Niantic Will Reportedly Settle For $2 Million Over Bungled Pokemon GO Festival

Niantic Will Reportedly Settle For $2 Million Over Bungled Pokemon GO Festival

App developer Niantic has settled a lawsuit over a botched Pokemon GO festival in Chicago’s Grant Park in July 2017 for nearly $US1.6 million ($2 million), TechCrunch reported over the weekend.

A Pokemon festival in Japan in 2016. Photo: AP

Some among the estimated 20,000 festival-goers got very disappointed when the heavily-promoted event was rife with internet connectivity problems and in-game crashes, with one who travelled all the way from California filing a class action lawsuit against Niantic over the $US25 ($33) ticket fees and incidental expenses such as mileage and hotels. (Some ticket scalpers reportedly charged up to $US400 [$521] on eBay after legitimate slots reportedly sold out in minutes, according to the Chicago Tribune.) Now, TechCrunch reports, Niantic has agreed to pay out $US1,575,000 ($2,052,168) to help cover incurred costs for attendees – that’s after previously offering refunds for all tickets, giving players $US100 ($130) in in-game currency, and giving them all some legendary Pokemon.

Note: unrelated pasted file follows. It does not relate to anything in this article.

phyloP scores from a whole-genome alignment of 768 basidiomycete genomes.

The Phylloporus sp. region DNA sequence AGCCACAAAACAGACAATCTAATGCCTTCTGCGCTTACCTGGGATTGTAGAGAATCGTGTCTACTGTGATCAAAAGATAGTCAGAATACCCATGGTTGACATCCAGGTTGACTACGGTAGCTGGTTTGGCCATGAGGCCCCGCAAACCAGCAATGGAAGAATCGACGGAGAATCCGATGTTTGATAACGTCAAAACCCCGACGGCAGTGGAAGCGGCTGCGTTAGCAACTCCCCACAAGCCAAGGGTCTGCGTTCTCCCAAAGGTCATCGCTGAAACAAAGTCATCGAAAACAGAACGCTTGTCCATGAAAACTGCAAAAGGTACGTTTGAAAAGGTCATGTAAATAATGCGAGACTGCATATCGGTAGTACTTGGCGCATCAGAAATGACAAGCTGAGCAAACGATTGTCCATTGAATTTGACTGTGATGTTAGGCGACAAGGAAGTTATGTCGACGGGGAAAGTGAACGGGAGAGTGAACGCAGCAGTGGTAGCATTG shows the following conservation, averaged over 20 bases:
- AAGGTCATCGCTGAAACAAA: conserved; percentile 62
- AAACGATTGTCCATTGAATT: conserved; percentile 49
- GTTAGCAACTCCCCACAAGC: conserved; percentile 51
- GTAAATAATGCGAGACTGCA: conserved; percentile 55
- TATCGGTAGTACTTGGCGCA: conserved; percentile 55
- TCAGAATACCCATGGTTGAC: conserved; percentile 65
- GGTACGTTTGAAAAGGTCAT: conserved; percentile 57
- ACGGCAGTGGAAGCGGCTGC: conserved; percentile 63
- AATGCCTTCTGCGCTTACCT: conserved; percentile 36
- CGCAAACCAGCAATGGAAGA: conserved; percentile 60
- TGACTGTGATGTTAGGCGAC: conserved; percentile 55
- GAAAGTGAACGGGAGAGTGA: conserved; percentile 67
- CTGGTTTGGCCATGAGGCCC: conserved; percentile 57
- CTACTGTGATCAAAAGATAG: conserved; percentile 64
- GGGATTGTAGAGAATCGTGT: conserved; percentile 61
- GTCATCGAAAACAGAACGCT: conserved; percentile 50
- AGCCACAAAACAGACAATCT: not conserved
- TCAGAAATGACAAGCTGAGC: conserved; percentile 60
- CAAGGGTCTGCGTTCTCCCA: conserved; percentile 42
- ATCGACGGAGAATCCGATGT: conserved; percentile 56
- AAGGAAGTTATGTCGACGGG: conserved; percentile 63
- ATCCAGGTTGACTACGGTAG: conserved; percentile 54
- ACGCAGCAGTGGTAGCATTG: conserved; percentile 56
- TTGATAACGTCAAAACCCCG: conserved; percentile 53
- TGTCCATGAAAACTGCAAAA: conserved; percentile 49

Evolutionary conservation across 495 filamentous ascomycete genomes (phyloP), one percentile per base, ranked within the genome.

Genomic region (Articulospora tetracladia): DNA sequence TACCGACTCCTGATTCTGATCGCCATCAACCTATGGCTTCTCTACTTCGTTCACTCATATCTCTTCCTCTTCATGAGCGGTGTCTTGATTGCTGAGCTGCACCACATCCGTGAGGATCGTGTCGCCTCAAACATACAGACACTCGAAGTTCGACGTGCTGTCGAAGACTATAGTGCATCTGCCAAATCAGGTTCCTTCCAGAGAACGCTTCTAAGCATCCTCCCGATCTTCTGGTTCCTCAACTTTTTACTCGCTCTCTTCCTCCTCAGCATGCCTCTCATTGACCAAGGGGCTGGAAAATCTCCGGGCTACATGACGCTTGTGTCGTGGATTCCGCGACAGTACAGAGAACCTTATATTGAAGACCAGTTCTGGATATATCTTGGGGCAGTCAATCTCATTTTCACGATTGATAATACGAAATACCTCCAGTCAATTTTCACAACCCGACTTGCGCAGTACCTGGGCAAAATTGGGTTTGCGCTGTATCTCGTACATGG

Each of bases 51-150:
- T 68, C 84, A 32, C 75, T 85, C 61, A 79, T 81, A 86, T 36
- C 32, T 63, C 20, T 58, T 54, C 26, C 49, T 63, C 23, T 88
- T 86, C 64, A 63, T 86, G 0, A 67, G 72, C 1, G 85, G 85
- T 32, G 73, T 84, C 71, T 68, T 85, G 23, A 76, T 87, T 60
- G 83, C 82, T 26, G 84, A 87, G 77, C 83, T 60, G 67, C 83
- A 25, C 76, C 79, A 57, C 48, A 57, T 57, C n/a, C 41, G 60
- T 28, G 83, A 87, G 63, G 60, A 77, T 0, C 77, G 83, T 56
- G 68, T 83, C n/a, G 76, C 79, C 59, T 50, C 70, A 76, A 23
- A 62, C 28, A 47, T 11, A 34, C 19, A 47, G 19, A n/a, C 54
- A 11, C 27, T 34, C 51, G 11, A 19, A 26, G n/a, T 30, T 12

Per TechCrunch, a class action website will be posted in the coming months for attendees to register for their slice of the pie, but it will have at least some safeguards to prevent those scalpers or other randoms from claiming rewards:

According to documents filed in a Chicago court, an official website for the settlement should be up by May 25th, 2018, with an email sent to let attendees know. The documents also note a few potential catches: those claiming part of the settlement will need to have checked in to GO Fest through the game (presumably to prevent those who sold their tickets for a markup from getting more money out of it), and anyone claiming more than $107 [$AU139] in expenses will need to have receipts.

Presumably anyone who paid for those $500 tickets on eBay is out of luck, especially given that unregistered ticket scalping is usually illegal in Illinois anyhow. (Hey, you live by the scalp, you die by the scalp.)

TechCrunch also reported that any remaining proceeds would be donated to the Illinois Bar Foundation and Chicago Run, a non-profit promoting youth running programs, and will not be pocketed by Niantic. It may sound like a huge chunk of change, but as USA Today reported at the time of the sold-out event, Apptopia estimated Pokemon GO had already generated a staggering $US1.2 billion ($1.6 billion) in revenue – a figure that had climbed to at least $US1.8 billion ($2.4 billion) by the end of 2017 and has in all certainty kept climbing since.


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